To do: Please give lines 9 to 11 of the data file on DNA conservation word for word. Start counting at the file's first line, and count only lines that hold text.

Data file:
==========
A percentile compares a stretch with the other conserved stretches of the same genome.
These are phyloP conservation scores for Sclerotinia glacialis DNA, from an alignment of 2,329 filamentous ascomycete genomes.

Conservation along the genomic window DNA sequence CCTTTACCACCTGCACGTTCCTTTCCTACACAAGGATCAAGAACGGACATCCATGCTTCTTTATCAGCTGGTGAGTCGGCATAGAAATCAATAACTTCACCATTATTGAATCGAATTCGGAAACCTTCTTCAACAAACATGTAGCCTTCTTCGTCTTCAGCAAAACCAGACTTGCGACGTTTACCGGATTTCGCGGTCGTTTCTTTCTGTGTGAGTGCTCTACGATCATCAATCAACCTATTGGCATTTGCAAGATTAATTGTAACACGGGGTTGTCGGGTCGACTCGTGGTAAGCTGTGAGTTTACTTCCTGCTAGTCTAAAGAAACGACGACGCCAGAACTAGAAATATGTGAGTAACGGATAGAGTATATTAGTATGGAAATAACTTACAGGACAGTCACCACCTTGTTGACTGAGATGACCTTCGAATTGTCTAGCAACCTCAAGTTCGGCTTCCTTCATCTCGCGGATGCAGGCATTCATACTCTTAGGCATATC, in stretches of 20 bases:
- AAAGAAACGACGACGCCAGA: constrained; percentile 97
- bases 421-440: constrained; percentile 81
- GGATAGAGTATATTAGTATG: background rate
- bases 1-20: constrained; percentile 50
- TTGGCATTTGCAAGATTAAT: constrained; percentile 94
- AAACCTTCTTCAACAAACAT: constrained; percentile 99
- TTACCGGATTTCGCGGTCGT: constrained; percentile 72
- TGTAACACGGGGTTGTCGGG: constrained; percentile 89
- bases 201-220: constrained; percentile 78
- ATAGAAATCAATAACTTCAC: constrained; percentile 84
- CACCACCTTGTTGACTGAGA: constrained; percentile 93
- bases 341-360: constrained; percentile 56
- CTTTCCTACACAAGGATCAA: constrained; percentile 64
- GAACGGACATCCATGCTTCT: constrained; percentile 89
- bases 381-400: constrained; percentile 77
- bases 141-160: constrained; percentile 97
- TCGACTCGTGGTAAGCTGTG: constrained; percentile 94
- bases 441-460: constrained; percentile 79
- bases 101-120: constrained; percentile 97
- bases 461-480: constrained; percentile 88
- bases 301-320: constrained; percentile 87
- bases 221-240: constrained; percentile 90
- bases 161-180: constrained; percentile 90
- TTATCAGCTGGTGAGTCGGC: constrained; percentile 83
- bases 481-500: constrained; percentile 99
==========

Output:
- AAACCTTCTTCAACAAACAT: constrained; percentile 99
- TTACCGGATTTCGCGGTCGT: constrained; percentile 72
- TGTAACACGGGGTTGTCGGG: constrained; percentile 89